Newspaper article Pittsburgh Post-Gazette (Pittsburgh, PA)

Mindgames in the Oddball 'Andrew's Brain,' Doctorow Moves from an Apparent Therapy Session to a Satire of the George W. Bush Presidency

Newspaper article Pittsburgh Post-Gazette (Pittsburgh, PA)

Mindgames in the Oddball 'Andrew's Brain,' Doctorow Moves from an Apparent Therapy Session to a Satire of the George W. Bush Presidency

Article excerpt

"ANDREW'S BRAIN"

By E.L. Doctorow.

Random House ($26).

According to The New York Times, E.L. Doctorow has been in "the first rank of American writers" since the publication of his 1971 novel, "The Book of Daniel," a fictionalized treatment of the trial and execution of Ethel and Julius Rosenberg. Mr. Doctorow's enduring interest in American history is on vivid display in his latest novel, "Andrew's Brain," which is part science lecture, part parable and part slyly oblique satire of George W. Bush's presidency.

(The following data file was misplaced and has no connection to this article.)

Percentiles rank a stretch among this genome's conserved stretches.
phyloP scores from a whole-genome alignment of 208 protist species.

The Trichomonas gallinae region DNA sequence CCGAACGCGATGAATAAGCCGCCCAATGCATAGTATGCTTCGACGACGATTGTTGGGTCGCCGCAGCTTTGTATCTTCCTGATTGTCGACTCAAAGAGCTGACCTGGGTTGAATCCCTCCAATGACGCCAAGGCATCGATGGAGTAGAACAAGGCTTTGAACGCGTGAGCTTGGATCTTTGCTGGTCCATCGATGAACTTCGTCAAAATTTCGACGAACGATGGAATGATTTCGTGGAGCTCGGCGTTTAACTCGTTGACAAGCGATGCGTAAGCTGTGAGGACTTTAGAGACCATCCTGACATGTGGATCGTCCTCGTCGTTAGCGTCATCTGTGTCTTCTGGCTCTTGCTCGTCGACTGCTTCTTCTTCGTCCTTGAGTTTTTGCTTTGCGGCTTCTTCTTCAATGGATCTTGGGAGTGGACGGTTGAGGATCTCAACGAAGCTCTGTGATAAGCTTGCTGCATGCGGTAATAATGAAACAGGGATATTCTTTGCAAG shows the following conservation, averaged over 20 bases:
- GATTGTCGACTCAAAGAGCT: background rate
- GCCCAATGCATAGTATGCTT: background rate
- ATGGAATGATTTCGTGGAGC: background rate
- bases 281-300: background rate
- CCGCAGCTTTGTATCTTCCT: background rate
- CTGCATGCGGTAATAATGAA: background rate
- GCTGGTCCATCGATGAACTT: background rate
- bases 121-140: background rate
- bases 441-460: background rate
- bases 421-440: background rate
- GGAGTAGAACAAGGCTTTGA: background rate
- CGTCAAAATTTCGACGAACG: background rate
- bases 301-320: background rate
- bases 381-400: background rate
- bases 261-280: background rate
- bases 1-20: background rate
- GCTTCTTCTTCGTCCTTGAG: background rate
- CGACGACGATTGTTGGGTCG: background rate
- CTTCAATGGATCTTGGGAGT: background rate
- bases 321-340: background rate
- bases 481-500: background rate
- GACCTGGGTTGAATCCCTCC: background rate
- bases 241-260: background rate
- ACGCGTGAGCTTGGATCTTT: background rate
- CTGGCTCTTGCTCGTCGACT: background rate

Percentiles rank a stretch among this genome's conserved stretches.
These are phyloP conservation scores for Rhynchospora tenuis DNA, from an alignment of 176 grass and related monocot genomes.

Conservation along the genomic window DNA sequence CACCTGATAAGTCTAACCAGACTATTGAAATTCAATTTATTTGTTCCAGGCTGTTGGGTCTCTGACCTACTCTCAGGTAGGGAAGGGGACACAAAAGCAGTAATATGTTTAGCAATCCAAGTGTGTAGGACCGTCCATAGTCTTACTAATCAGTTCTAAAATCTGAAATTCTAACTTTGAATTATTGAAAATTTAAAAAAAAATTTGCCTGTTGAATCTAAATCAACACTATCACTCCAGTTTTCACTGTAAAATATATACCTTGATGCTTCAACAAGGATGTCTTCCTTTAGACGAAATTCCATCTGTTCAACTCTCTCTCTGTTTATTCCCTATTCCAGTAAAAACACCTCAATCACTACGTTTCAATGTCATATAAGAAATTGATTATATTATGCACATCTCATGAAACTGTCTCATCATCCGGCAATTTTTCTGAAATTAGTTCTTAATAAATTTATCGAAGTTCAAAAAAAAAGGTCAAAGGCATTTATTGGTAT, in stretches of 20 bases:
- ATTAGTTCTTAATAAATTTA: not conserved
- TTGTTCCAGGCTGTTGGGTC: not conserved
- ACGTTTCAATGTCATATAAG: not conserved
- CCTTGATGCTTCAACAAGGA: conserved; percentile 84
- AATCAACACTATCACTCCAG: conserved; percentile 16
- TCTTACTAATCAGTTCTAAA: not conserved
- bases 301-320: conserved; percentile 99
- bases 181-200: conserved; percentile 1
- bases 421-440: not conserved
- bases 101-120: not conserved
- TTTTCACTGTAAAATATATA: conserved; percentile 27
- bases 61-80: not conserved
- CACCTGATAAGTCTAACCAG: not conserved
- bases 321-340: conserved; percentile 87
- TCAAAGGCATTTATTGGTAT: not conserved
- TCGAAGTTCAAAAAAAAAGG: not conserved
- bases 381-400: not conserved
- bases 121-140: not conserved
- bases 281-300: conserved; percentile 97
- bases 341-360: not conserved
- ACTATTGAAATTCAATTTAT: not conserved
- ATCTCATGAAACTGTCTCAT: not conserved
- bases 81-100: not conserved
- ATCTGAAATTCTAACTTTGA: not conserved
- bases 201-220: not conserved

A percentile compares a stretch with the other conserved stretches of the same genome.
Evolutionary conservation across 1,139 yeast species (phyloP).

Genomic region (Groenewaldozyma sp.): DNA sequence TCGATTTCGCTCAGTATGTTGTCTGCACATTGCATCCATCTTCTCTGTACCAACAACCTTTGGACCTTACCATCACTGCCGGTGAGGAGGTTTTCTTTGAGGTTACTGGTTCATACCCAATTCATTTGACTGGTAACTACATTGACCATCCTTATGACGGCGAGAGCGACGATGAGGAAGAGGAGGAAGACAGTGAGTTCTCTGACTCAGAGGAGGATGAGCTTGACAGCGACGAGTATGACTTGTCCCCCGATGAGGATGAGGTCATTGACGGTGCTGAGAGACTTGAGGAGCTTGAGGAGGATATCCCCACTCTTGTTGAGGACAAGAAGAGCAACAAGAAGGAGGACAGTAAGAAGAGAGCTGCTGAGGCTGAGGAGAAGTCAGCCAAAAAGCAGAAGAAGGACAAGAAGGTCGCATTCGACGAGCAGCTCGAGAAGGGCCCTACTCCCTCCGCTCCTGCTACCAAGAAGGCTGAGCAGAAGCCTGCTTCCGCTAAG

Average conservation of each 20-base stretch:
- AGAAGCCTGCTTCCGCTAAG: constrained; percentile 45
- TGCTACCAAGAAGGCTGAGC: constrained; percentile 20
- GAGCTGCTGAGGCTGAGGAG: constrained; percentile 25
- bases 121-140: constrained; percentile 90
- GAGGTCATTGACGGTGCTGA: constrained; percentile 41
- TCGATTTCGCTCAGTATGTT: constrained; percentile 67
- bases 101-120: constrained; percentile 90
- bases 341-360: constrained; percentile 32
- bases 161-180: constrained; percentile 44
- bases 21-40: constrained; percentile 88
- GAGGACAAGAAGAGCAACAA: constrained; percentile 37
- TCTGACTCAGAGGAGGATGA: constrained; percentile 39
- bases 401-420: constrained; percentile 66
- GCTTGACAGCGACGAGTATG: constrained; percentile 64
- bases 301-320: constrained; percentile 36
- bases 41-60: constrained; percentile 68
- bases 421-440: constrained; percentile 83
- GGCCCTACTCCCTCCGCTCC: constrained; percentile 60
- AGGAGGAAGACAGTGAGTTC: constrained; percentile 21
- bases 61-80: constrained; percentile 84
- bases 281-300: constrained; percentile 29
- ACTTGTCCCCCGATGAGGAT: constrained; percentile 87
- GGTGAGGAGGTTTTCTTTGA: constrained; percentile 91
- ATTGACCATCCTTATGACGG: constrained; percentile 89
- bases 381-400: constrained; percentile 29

Written in the form of an ongoing dialogue between "Andrew" -- a mysterious narrator who shifts back and forth between the first and third person in relating the events of his own life -- and someone Andrew calls "Doc," it's an odd little experiment of a book.

Describing himself as a cognitive scientist, Andrew holds forth on a variety of topics, including but not limited to the human brain and its properties; his first wife, Martha; his teaching career; his second wife, Briony; his two doomed daughters, one from each marriage; Mark Twain; the attacks of 9/11; the New York marathon; California; little people; the war on terror; and artificial intelligence.

By turns bitter, dark, funny, frightening, tragic and eerie, these linked disquisitions are the meat of the book. What is going on inside of Andrew's brain? Where is he? Who is he? With whom is he speaking? Is "Doc" real?

"Writing is like talking to yourself," Andrew observes at one point, "which I have been doing with you all along anyway, Doc." And who, after all, are we, the readers? Are we confessors? Witnesses? Voyeurs? These are compelling enough questions to arouse the curiosity of any reader with an interest in ontology or epistemology.

The introduction of his sinister advisers, saddled by their overgrown frat boy of a boss with the undignified nicknames of "Chaingang" and "Rumbum," is the biggest clue to the unnamed but frequently invoked president's identity. …

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